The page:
As the Wildcats get ready to start spring football this week, the unit seeking the most redemption is the Kansas State secondary.
It’s been a rough couple of years for the defensive backs in Manhattan. Two years ago the Kansas State secondary allowed 286 passing yards per game, 2nd worst in the Big 12 to only Kansas. Then in 2016, the unit wasn’t much better, giving up 273 passing yards per game, 9th in the Big 12, only in front of Texas Tech.
Considering Kansas State had the #1 total defense in the Big 12, this is even more frustrating. The defense allowed only 115 rushing yards per game, nearly 50 yards better than the 2nd best team in the conference (Oklahoma).
One thing we can give the pass defense credit for is increasing the interception total from a paltry 5 in 2015 to 16 last season, which led the Big 12 and helped K-State finish the season with the best turnover margin in the Big 12 conference.
That being said, what can this unit do to improve?
For starters, it won’t be easy for the Kansas State secondary to replace safety Dante Barnett, who was an Honorable Mention All-Big 12 player in 2016 and a three-year starter for Bill Snyder, along with being a three-year team captain.
Also, the Wildcats need to replace Donnie Starks who started all 13 games last year, the first 10 at nickleback and the final 3 at cornerback. He was a two-year starter, who was in the top ten in the Big 12 in interceptions during the 2016 season.
The Wildcats need to see continued improvement from three rising juniors who spent time at starters last season: Duke Shelley, D.J. Reed, and Kendall Adams.
The loss of Duke Shelley down the stretch of the season hurt the Kansas State secondary. He had an interception in Kansas State’s early November game against Oklahoma State, a game K-State was leading 23-21 in the third quarter. Shelly went down with an ankle injury in the second half and never returned. Oklahoma State then took advantage of Shelley’s replacement, Cedric Dozier, beating him for an 82-yard touchdown in the 4th quarter, a score that gave the Cowboys a lead that they would never give up.
Shelley then re-injured his ankle two weeks later against Baylor and did not play for the rest of the season, including Kansas State’s Texas Bowl win over Texas A&M. If Shelley comes back completely healthy and becomes the leader of this secondary unit, then Kansas State is off to a good start in the defensive backfield.
Shelley needs to get a helping hand from his fellow returning starting cornerback D.J. Reed. Reed got off to a shaky start, getting torched by West Virginia’s Shelton Gibson early in the season. But Reed’s season turned around as he went on to become the Big 12 Defensive Newcomer of the Year. Two years after graduating high school without a major-college scholarship offer, Reed will be one of the key cogs in the Wildcats defense.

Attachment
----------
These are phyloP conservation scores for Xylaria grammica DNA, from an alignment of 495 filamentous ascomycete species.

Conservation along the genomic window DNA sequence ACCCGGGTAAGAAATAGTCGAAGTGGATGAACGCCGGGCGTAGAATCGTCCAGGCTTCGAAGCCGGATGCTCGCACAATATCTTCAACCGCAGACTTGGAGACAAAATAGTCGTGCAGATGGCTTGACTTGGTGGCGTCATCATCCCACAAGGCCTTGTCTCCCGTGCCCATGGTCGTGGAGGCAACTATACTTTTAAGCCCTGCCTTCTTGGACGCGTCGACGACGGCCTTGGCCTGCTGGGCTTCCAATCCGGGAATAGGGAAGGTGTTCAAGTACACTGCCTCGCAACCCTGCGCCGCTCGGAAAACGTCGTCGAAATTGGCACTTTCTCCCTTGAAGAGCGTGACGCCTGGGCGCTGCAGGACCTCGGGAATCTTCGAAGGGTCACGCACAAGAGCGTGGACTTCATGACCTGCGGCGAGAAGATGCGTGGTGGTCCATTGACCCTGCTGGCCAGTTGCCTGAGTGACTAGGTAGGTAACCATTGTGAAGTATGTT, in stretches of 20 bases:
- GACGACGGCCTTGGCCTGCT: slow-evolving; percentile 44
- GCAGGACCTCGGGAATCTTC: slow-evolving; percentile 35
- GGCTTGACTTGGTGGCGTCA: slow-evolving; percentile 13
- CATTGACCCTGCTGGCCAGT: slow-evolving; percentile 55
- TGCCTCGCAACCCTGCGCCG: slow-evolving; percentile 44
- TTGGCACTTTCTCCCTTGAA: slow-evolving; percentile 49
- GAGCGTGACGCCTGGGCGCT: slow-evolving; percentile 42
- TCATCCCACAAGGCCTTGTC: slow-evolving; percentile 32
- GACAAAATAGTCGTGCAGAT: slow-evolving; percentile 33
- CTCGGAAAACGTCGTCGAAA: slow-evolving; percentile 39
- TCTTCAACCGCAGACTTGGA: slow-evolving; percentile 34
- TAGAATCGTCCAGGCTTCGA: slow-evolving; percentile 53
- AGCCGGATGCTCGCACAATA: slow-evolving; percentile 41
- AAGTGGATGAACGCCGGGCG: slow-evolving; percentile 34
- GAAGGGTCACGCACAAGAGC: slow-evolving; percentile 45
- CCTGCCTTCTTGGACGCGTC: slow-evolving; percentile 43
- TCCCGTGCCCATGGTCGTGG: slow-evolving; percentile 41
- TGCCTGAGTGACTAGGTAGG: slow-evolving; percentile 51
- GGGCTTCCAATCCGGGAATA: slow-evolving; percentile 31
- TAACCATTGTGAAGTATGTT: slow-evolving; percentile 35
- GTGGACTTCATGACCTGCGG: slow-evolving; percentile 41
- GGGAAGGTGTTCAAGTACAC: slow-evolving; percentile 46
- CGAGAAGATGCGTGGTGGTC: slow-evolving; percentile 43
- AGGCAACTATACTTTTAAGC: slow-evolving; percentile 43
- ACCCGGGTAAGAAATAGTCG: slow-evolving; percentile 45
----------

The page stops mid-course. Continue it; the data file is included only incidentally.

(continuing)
Meantime, Kendall Adams returns at free safety. Adams entered the starting line up towards the tail end of his redshirt freshman season in 2015 and was a full-time starter last year. He’s a very solid player, but needs to show some improvement in his consistency in pass coverage.
Adams is likely to be joined by the prize of the Kansas State 2017 recruiting class: safety Elijah Walker, from Cerritos Community College (same as D.J. Reed), who the Wildcats nearly lost to TCU late in the recruiting process. Walker already has high expectations for this team in 2017.
Can’t wait to play in the Big 12 Championship…! ?
— W A L K E R (@elijahwalker_6) January 24, 2017
After finally committing to the Wildcats, Bill Snyder had high praise and expectations for Walker, saying, “I liked his ability to run, but I liked the way he processed information, too. That’s how you play the game fast, by being able to process information. When you play at those safety spots you have to process information quickly so you don’t waste those initial steps, and you have to play quickly. He defends the run and the pass well.”
As for new faces that are likely to become more household names, Cre Moore came on late last season when Shelley went down, mostly at cornerback or nickle. The rising redshirt senior had 9 tackles over the final 2 games, which hopefully propelled him into a solid offseason. Moore has been an enigma for most of his time in Manhattan.
Throw in the likes of former walk-on Sean Newlan, Brogan Barry, and Jonathan Durham who may see increased time.
But ultimately this secondary should see drastic improvement thanks to a healthy Duke Shelley, a rapidly improving D.J. Reed, a more consistent and older Kendall Adams, and the addition of the stud JUCO transfer like Elijah Walker.
Bill Snyder and defensive coordinator Tom Hayes should finally get the production out of this unit they received in 2013 and 2014, but didn’t get the past two seasons.
If that happens, watch out Oklahoma schools, the Wildcats, led by the Kansas State secondary, will be the dark horse team to win the Big 12 conference in 2017.
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